SpaceX’s Crew Dragon Endeavour spacecraft approaches the International Space Station in April. Credit: NASA
SpaceX has signed a deal with Axiom Space, a Houston company that arranges private astronaut expeditions, for three more fully commercial Crew Dragon missions to the International Space Station beyond Axiom’s first Dragon flight in early 2022.
Axiom announced the deal for the three new missions June 2, meaning the company has agreements with SpaceX for four Crew Dragon flights, each carrying up to four astronauts to the space station.
In a statement, Axiom said the new deal with SpaceX was a sign that “the commercialization of low Earth orbit is in full swing.”
“We are beyond excited to build upon our partnership with Axiom to help make human spaceflight more accessible for more people,” said Gwynne Shotwell, SpaceX’s president and chief operating officer, in a statement. “A new era in human spaceflight is here.”
Axiom and SpaceX did not disclosed financial details of the deal.
SpaceX now has 10 confirmed Crew Dragon missions scheduled for launch in the next few years, following liftoff of the company’s first three astronaut missions under a multibillion-dollar NASA contract.
The first Crew Dragon flight with astronauts, a demonstration mission known as Demo-2, launched to the space station in May 2020 and returned to Earth last August. SpaceX’s first operational crew flight, Crew-1, launched last November and returned to Earth on May 2 with a four-person crew.
And Crew-2, the second regular Crew Dragon mission, launched April 23 with NASA commander Shane Kimbrough, pilot Megan McArthur, and mission specialists Akihiko Hoshide and Thomas Pesquet, from the Japan Aerospace Exploration Agency and the European Space Agency, respectively. They are due to leave the space station and come home Oct. 31.
SpaceX has four more Crew Dragon missions reserved by NASA, but that contract is likely to be extended. Along with Axiom’s four Crew Dragon flights, SpaceX has a deal with Space Adventures, a space tourism company, for a standalone Crew Dragon mission.
The first fully commercial human spaceflight to low Earth orbit will be the Inspiration4 mission, which will carry four private citizens on a three-day trip to space without going to the International Space Station. The Inspiration4 mission, led by billionaire entrepreneur and civilian pilot Jared Isaacman, is a charity-focused project designed in part to raise money for St. Jude Children’s Research Hospital.
Isaacman, 38, will be joined on the mission by Sian Proctor, a private pilot and science educator with a master’s degree in geology, Hayley Arceneaux, a 29-year-old physician assistant at St. Jude, and Chris Sembroski, a data engineer from the Seattle area.
Proctor and Sembroski got their seats through a competition and a lottery. Arceneaux, a survivor of childhood cancer, was named to the crew to represent “hope.”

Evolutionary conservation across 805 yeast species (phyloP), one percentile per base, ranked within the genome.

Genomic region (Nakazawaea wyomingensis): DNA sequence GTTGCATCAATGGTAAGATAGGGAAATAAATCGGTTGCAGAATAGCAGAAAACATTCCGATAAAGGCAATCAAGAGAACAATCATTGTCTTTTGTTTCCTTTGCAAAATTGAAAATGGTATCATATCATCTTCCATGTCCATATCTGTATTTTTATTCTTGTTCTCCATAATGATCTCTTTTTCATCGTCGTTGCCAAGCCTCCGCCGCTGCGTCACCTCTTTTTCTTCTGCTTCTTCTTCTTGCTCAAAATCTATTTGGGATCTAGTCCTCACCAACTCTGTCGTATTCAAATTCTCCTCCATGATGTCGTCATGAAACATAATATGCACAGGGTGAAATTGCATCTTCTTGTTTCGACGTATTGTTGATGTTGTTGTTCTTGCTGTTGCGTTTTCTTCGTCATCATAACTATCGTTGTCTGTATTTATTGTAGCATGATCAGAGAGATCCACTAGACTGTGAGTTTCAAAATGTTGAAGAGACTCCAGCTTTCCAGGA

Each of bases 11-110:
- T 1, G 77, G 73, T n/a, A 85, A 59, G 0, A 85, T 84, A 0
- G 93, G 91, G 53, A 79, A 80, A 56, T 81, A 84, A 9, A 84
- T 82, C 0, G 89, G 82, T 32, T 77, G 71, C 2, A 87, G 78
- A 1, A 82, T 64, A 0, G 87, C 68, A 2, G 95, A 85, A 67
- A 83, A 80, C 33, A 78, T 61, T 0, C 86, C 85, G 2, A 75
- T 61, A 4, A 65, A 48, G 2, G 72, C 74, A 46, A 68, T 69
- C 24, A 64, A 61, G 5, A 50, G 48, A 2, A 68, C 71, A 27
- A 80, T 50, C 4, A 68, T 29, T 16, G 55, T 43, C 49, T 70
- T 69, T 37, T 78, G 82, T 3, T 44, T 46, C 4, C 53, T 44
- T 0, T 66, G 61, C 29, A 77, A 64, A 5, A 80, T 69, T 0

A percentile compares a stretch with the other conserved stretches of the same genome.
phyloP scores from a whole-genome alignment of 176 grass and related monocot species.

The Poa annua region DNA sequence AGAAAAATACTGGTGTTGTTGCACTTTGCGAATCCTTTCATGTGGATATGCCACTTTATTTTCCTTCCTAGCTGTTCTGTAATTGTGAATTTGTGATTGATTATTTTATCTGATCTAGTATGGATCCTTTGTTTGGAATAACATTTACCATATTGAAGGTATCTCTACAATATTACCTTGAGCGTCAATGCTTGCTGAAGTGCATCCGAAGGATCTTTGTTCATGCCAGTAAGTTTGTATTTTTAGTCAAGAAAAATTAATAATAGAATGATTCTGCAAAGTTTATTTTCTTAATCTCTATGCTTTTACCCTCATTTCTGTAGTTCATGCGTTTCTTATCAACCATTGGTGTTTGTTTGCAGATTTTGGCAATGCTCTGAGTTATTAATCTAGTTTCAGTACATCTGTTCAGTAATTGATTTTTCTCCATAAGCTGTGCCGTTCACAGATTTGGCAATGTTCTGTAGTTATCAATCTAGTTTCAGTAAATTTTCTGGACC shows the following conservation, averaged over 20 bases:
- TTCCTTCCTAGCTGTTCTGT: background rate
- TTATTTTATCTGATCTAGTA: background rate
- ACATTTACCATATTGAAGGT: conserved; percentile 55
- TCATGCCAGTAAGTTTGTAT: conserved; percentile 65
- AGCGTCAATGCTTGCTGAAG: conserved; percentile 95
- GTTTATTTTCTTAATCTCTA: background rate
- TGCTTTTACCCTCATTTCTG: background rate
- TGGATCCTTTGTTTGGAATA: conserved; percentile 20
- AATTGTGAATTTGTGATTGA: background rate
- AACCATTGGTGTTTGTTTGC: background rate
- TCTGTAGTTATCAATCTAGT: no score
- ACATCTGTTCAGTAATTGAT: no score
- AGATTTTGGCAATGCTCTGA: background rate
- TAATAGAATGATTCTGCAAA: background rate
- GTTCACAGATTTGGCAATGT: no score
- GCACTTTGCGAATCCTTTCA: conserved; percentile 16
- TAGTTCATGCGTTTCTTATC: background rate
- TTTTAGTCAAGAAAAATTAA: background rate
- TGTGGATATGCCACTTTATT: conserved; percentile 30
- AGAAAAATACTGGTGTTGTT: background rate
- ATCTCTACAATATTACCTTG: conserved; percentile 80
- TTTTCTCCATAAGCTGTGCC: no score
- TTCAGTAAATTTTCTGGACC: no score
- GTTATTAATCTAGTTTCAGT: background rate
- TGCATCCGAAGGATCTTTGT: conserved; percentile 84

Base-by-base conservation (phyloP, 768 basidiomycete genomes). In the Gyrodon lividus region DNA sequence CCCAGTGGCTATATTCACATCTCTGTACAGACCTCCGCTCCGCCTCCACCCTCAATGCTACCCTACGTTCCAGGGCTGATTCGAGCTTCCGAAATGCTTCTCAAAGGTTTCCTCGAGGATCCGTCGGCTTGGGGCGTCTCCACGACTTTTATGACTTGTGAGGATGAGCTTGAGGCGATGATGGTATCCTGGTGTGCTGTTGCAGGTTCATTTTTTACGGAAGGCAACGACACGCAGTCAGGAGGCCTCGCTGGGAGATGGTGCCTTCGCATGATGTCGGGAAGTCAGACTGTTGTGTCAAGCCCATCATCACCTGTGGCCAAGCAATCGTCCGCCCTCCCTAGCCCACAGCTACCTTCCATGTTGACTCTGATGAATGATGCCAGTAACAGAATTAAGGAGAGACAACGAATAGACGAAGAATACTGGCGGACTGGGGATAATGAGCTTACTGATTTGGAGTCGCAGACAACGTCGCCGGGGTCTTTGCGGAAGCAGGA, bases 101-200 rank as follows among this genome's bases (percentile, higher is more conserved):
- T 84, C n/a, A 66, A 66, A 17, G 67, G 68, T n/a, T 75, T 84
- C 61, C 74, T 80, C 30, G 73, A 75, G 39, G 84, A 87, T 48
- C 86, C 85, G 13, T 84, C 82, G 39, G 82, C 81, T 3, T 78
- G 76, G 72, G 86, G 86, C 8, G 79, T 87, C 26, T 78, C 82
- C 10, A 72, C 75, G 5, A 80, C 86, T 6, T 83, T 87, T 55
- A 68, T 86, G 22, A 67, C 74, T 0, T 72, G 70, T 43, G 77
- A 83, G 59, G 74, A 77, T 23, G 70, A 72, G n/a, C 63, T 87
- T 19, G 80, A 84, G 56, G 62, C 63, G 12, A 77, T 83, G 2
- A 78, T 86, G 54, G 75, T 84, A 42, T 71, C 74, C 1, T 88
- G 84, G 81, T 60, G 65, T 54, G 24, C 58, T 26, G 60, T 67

SpaceX’s Crew Dragon Endeavour spacecraft docked at the International Space Station. Credit: NASA/ESA
Axiom’s first Crew Dragon mission is scheduled to launch no earlier than January 2022. That flight, designated Ax-1, will be commanded by veteran NASA astronaut Michael López-Alegría, who retired from the space agency in 2012 after nearly 258 days in orbit on four missions.
Three wealthy businessmen will join López-Alegría for an eight-day stay on the space station.
NASA announced in 2019 it would support up to two so-called “private astronaut missions” to the space station per year. NASA and Axiom confirmed last month that the Ax-1 mission next year will be the first private astronaut mission to visit the orbiting research complex.
Crew Dragon seats sell for about $55 million, according to NASA, which also charges private spaceflight operators for commercial astronauts for space station training and use of space station equipment.
Axiom’s second mission, Ax-2, could launch in late 2022, pending NASA approval. Retired NASA astronaut Peggy Whitson and John Shoffner, an experienced race car driver and pilot, will fly on the Ax-2 mission with up to two unnamed civilian crewmates.
Officials have not announced crew members for the Ax-3 and Ax-4 missions, which will serve as precursors to the launch of an Axiom-owned module to link up with the International Space Station. Axiom eventually intends to build its own commercial space station, somewhat smaller but cheaper to operate than the ISS.
Space tourists, government astronauts, and research experiments could fly to the commercial Axiom space station, which the company says it aims to deploy in low Earth orbit by 2028.
“Axiom was founded on a vision of lasting commercial development of space,” said Michael Suffredini, Axiom’s president and CEO. “We are on track to enable that future by managing the first-ever private missions to the ISS as a precursor to our development of the world’s first commercial space station.
“SpaceX has blazed the trail with reliable, commercial human launch capability and we are thrilled to partner with them on a truly historic moment,” Suffredini said in a press release.
SpaceX has two operational Crew Dragon spaceships — named “Endeavour” and “Resilience” — that are each designed to fly in space at least five times. A third reusable Crew Dragon will debut on the next NASA crew mission set for launch in October.
The Crew Dragon Endeavour capsule is currently docked at the space station, and Crew Dragon Resilience returned to Earth last month to be refurbished for the Inspiration4 mission scheduled for launch in September.
All of SpaceX’s planned Crew Dragon flights will blast off from pad 39A at NASA’s Kennedy Space Center in Florida on top of Falcon 9 rockets. The capsule is designed to splash down under four parachutes off the coast of Florida.